Solomon and Marcolf was a tremendously popular work in the Middle Ages: as Jan M. Ziolkowski notes in his Introduction, forty-nine editions of the Latin appeared between ca. 1473 to 1619. Widely translated, too, at the time, this, however, is the first Latin-to-English rendering since 1492 (!) -- indeed, Ziolkowski points out that:

     Although the early twentieth-century edition of the Latin has been reprinted often (always with a degradation of its exhaustiveness), it has never been translated into a modern language.
       Solomon and Marcolf is a two-part work, each pitting the Biblical Solomon against this Marcolf. Except for a brief narrative Prologue and Epilogue, the first part consists entirely of dialogue, most of which is a rapid-fire back and forth; as Ziolkowski has it:
     Most of the dialogue proper (or improper) in S&M records pairs of antithetical proverbs and observations, in which Solomon presents orthodox observations and Marcolf responds subversively.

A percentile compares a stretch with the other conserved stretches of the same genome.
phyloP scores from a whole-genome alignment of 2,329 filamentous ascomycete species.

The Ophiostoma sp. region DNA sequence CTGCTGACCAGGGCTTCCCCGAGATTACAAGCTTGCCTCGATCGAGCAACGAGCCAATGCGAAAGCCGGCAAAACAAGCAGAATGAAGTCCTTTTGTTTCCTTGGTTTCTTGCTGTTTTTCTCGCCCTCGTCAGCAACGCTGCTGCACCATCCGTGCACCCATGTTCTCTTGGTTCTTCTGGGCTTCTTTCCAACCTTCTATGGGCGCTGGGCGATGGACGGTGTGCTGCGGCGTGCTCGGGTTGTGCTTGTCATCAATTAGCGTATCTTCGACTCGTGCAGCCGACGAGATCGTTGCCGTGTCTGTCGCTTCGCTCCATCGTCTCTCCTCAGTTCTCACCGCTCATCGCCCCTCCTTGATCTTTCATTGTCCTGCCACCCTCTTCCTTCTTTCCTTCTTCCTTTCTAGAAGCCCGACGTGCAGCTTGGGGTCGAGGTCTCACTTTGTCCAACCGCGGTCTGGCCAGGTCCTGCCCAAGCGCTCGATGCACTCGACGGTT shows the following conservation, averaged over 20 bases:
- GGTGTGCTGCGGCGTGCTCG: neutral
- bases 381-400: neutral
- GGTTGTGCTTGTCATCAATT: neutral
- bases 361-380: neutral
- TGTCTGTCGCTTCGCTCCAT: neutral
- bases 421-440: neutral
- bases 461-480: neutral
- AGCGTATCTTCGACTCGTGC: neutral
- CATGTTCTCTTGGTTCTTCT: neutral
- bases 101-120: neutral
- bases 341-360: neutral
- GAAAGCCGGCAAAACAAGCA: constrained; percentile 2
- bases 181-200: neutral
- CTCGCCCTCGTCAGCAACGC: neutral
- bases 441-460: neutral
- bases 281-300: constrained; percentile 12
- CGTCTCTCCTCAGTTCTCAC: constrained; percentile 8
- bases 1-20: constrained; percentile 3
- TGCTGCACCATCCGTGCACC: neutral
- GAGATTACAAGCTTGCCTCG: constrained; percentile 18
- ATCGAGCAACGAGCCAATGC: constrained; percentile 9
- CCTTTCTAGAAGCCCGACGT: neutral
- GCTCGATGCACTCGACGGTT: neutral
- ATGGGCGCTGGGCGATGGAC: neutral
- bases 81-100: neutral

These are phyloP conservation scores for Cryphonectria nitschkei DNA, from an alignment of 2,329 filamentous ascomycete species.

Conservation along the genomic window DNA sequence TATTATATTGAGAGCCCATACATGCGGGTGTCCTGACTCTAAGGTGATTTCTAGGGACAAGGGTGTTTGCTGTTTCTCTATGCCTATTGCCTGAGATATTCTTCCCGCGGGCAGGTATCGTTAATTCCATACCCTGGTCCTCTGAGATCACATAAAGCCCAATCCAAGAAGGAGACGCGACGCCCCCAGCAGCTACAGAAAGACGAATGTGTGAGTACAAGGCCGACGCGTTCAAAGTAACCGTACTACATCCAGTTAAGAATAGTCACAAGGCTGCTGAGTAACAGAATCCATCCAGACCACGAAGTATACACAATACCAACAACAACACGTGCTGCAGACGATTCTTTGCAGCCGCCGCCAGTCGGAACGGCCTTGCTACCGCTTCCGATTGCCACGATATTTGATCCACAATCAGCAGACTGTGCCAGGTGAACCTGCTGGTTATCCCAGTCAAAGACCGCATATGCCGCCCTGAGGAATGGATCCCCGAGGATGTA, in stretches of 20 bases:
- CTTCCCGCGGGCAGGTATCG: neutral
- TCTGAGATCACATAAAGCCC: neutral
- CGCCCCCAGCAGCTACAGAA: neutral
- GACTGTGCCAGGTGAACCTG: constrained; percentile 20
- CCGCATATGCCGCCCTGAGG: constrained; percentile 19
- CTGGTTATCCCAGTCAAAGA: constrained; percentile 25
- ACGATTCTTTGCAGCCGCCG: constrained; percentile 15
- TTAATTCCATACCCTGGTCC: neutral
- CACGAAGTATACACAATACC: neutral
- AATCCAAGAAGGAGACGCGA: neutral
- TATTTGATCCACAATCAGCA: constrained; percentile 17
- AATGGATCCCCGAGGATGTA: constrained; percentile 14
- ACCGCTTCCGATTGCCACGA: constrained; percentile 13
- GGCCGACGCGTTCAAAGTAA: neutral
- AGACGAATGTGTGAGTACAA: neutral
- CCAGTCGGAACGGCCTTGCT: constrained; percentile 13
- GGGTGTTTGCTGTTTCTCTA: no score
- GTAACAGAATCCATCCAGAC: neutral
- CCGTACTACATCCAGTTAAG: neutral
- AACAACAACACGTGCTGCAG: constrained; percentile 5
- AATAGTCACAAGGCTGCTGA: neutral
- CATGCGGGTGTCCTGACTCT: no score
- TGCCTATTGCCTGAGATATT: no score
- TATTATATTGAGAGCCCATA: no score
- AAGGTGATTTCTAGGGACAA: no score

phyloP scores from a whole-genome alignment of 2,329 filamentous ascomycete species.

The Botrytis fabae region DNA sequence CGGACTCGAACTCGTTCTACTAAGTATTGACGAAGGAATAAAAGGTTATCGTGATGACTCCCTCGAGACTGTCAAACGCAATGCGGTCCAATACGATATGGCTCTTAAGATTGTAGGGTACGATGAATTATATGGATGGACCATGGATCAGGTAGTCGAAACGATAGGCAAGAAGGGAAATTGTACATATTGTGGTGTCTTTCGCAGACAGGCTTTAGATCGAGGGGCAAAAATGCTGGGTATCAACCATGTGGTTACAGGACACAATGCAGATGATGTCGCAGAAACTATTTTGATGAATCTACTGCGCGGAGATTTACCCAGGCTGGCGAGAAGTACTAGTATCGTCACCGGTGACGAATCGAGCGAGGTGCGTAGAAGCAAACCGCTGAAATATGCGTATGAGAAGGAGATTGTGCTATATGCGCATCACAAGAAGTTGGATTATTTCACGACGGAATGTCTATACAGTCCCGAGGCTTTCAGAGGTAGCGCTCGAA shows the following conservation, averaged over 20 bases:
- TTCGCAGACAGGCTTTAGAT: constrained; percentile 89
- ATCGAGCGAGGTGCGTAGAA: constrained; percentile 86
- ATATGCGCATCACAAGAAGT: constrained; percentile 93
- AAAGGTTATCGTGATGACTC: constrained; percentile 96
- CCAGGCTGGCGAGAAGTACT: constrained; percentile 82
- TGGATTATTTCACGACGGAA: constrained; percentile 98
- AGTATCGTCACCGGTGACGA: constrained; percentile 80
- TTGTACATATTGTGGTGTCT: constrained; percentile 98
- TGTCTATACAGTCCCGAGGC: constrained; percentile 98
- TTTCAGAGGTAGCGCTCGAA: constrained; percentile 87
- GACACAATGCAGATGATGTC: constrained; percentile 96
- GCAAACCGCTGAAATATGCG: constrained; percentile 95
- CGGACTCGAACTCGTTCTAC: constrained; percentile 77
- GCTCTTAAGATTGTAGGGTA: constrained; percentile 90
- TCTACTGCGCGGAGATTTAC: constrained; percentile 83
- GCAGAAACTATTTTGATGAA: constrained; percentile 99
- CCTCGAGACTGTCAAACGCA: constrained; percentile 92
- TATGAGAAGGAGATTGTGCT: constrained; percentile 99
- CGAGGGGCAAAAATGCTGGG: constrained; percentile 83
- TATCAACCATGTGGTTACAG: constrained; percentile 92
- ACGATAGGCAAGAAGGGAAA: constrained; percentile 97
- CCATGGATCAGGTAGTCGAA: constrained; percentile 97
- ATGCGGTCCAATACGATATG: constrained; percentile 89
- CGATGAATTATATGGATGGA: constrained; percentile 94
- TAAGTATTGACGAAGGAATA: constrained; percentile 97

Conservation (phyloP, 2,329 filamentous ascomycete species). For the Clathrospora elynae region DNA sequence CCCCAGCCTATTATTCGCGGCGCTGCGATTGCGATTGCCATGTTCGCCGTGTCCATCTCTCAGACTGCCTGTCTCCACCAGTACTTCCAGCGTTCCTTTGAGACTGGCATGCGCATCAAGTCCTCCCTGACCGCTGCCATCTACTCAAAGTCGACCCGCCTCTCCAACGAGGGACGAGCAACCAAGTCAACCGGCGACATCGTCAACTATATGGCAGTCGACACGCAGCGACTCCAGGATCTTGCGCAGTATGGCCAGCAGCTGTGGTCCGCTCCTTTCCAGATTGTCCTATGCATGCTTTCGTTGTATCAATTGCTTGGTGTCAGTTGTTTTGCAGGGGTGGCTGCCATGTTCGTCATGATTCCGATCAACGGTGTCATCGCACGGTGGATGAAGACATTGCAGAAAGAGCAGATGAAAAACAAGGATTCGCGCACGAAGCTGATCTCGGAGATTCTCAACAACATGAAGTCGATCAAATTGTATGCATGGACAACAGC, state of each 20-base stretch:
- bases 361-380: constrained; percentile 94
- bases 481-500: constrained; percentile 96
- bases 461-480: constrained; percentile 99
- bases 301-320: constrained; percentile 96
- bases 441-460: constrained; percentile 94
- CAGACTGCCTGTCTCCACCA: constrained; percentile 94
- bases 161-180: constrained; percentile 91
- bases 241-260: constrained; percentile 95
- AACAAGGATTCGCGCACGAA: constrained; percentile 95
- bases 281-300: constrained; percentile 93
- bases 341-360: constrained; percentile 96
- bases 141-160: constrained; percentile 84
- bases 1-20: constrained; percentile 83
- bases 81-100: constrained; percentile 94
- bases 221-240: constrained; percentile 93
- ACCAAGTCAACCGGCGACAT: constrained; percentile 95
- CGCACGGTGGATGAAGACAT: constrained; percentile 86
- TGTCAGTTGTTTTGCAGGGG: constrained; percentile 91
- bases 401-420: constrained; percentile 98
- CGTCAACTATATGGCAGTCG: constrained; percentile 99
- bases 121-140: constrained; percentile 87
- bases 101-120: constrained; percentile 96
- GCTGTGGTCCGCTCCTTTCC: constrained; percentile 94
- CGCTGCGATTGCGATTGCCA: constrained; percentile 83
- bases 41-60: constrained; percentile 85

As Ziolkowski explains in a footnote:
The pun on sadomasochism in the designation S&M is both intentional and very appropriate to the text under examination.
       And, indeed, much of the popularity and notoriety of the text is due to its very rawness; interestingly:
     The crude words and deeds of S&M have drawn many inquisitive eyes to the text, but at the same time they have rendered its readers over the past two centuries much more squeamish about translating it in toto than were their predecessors in the fifteenth and sixteenth centuries (and already the early modern translations toned down and even expurgated the most intense vulgarity and blasphemy).
       Modern readers shouldn't expect too much, but Solomon and Marcolf is an amusing period-piece (and, indeed, a fun source of Latin expressions that you won't come across in your school-primer). There's not much story to it -- certainly not the first part, which amounts to a sort of battle of wits -- but it is an entertaining tale in contrasts, as Marcolf -- valde turpissimum et deformem, sed eloquentissimum ("most exceedingly ugly and misshapen, but most eloquent") -- shows up at King Solomon's court and, in a manner of speaking, holds his own.